Tuesday, March 24, 2009

Where is John Galt? (when we need him)

Interest in Ayn Rand's economic philosophy has seen a resurgence recently with sales of her magnum opus, "Atlas Shrugged", hitting new highs. This is understandable, seeing how eerily prescient A.S. was in describing our current economic mess and its origins. Specifically, the government, in its attempts to "do good", forces its citizens to subsidize those unable (or unwilling) to pay for what are deemed "entitlements". The "entitlement" which caused the most damage today is, of course, "affordable housing". In both Rand's America and ours currently, this inevitably leads to economic calamity. Following its initial error, the government compounds it by expanding its role even more, discouraging the most productive and innovative sectors of society. In the novel, government bullying eventually compels the entrepreneurial class to go on strike causing a collapse of society.
There are terabytes of commentary out there on Ayn Rand so there's probably nothing new I can add, but here are a few observations anyway.
She was a lousy writer of fiction. Her dialogue sometimes sounds like what you'd expect a middle school student to write. The characters are generally one-dimensional, almost cartoonish. Her plots are inventive but they're burdened by her oppressive didacticism. (A speech that continues for more than a hundred pages?!) She is best at depicting heroism - Howard Roark and Dagny Taggart are inspiring characters.
For those not willing to slog through the combined 2000 pages of "The Fountainhead" and "Atlas Shrugged", watch the final summation spoken by Howard Roark (played by the miscast Gary Cooper) at his trial in the movie version of the former. It's the most concise description of Rand's philosophy you could fit into five minutes.
When it comes to government's role in a free society, Rand was an absolutist. She believed that the only role of government is protection of its citizens by the police, the armed forces and the courts. Two other anti-statists, Adam Smith and Milton Friedman were not so extreme. To the government functions Rand endorsed, Smith added the creation and maintainence of certain public works and institutions that would never be profitable to carry out privately. Friedman went along with Smith's list and added yet another, the care and protection of those unable to care for and protect themselves.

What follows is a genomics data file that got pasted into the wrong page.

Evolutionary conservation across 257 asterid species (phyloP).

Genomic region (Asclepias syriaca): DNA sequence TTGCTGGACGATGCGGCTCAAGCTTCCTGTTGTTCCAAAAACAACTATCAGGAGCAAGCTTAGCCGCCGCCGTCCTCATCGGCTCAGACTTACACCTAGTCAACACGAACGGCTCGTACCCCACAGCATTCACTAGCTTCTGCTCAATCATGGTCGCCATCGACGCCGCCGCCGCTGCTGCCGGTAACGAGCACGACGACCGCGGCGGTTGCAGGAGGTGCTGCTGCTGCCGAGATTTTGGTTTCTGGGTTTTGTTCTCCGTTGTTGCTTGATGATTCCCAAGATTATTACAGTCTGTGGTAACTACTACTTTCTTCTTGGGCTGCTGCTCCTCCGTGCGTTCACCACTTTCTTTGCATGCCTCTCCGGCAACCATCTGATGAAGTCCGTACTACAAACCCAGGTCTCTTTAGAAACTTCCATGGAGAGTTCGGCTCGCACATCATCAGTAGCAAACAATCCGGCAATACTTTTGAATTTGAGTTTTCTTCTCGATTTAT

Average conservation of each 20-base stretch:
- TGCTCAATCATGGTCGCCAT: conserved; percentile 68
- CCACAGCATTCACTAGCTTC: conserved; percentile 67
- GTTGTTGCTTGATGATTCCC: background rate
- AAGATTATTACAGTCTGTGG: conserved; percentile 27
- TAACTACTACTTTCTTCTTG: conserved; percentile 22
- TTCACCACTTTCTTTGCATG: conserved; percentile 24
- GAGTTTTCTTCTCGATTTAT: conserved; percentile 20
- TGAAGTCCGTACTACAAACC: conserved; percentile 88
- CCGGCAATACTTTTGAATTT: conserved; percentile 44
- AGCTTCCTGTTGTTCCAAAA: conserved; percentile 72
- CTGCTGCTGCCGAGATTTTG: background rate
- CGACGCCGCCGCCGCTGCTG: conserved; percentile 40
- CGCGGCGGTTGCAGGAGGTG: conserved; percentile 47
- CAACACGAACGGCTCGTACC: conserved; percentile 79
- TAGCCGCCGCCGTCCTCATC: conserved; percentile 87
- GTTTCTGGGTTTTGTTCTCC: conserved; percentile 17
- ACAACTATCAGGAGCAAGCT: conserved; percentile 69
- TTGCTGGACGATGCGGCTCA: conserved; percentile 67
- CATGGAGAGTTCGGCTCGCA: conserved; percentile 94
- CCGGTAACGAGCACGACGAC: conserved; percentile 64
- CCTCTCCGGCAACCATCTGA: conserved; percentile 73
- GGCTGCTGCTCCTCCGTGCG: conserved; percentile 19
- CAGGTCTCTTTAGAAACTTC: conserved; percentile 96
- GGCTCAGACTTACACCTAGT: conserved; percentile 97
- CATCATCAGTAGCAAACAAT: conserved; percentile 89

Rand believed in the primacy of individual freedom and of restricting the power of the state to co-opt the individual for its own purposes. That self-sacrifice - having a group of people, supporting, living for another group is not only wrong but perverse and destructive. That the state has no inherent right to the products of an individual's mind, time or labor. Only by providing the individual with a mutually agreed upon compensation may society have access to what he produces. That it's not only fair for a person to profit from his work but honorable and desirable. Implicit in this ideology is that the productive individual can allocate (spend) his resources much more wisely than a bunch of disinterested bureaucrats.
Rand believed in the importance of self-esteem, placing it with purpose and reason as the most valuable assets in life. That self esteem was not to be dispensed indiscriminately as it is by teachers and psychologists, but earned through accomplishment.
Since humans are inherently and primarily (exclusively?) motivated by self interest, it is best to utilize this characteristic by fairly valuing what it produces. This the basis of capitalism. And capitalism has proven by far to be the surest path to happiness and prosperity the world has known.